the original version

This is the original version of what I wrote after visiting at COPE in Laos. It became the basis for my newspaper column of a week or so ago.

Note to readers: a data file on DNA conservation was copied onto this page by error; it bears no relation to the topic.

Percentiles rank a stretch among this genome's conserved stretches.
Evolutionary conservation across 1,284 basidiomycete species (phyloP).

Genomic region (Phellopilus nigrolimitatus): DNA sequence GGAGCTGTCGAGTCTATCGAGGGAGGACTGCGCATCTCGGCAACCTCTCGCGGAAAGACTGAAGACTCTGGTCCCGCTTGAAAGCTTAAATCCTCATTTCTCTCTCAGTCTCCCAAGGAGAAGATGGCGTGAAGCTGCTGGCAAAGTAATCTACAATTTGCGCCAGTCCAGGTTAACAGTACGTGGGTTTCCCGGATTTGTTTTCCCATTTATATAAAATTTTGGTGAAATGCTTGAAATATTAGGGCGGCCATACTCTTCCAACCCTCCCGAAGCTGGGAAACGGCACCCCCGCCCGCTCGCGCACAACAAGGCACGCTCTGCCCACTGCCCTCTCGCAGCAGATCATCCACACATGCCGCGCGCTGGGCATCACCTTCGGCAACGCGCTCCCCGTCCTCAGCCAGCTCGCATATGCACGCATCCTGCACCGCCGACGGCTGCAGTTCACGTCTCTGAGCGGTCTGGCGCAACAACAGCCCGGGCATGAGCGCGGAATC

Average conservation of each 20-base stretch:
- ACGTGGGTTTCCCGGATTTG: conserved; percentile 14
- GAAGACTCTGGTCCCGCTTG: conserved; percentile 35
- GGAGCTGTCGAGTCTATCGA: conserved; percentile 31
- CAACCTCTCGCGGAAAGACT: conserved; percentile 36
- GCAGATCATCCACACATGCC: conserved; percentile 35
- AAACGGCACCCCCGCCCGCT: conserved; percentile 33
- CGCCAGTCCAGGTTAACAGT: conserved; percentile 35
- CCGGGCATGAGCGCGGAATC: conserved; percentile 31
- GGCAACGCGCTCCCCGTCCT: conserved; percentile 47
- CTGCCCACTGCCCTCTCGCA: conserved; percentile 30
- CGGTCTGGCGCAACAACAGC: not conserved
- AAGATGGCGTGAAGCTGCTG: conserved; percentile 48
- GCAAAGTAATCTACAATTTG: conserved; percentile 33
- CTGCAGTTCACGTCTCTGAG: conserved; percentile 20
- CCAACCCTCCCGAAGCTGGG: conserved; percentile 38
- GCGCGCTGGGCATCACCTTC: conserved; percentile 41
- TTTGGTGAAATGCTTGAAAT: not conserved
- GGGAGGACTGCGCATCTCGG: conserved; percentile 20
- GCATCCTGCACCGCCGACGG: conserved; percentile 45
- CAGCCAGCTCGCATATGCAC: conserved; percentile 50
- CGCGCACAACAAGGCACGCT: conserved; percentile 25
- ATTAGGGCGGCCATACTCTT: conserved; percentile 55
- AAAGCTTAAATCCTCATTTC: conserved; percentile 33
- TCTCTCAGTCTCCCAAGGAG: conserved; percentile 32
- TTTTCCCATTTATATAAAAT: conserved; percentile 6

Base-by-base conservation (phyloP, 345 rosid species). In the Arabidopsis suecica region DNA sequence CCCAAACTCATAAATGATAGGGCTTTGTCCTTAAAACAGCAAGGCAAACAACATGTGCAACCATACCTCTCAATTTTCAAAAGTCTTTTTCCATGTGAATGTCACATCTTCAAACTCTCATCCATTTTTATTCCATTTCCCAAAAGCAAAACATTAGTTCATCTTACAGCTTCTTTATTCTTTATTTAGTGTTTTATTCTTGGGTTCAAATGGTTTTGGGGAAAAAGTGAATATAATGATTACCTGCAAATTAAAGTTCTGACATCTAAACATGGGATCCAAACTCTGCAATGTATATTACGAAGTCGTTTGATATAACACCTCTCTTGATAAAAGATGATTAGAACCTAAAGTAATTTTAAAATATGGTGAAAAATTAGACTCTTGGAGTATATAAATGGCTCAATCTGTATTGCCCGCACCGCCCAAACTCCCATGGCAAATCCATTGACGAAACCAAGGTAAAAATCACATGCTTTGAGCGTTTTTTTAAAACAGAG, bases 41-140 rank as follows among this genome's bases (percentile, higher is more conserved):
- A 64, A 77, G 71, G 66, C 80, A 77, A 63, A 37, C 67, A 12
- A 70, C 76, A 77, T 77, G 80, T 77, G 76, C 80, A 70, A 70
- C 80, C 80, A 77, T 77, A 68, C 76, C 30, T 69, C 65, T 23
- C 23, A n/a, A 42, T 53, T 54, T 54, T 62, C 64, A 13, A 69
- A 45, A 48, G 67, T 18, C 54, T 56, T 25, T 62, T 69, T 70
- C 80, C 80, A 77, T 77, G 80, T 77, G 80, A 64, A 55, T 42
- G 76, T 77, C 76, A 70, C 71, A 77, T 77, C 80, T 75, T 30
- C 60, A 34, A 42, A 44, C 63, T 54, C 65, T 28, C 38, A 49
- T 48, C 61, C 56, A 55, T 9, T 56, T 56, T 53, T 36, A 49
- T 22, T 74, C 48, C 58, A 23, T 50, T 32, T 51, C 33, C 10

I spent part of this morning at a facility called COPE here in Vientiane, Laos. If you are of a certain age, you’ll remember Laos as the place Nixon told us Americans had no ground troops. He neglected to mention the daily bombings. Here in Laos, the war hasn’t really ended. There are over 100 million unexploded bombs still on the ground… bombs that children dig up for the money they will get for the scrap metal. Except when that metal is part of a still live bomb. Then they get blown up. The luckier ones just lose limbs. COPE is a program that offers free prosthetics to children and adults still being blown up by the bombs that we dropped. But these are not slick prosthetics that you can put on and run a marathon. These are heavy wooden limbs. They are hanging all over the visitors’ center, left there by children who outgrew them and needed replacements. We watched a short movie of an Australian EOD expert teaching classes where local people could learn to safely defuse, detonate or remove the bombs, including unexploded cluster bombs that children dig up because they look like small fruits or nuts or just something to play with. These brave people do not use any protective equipment because they have none. They have only their courage and the desire to make their villages safe again. Given that we put all those bombs in their land, I have to wonder why America feels no responsibility to help make this land safe again. At times like this, I wonder how these people can still smile and treat us with kindness. And I am more proud than ever to have been part of the anti-war movement of the sixties.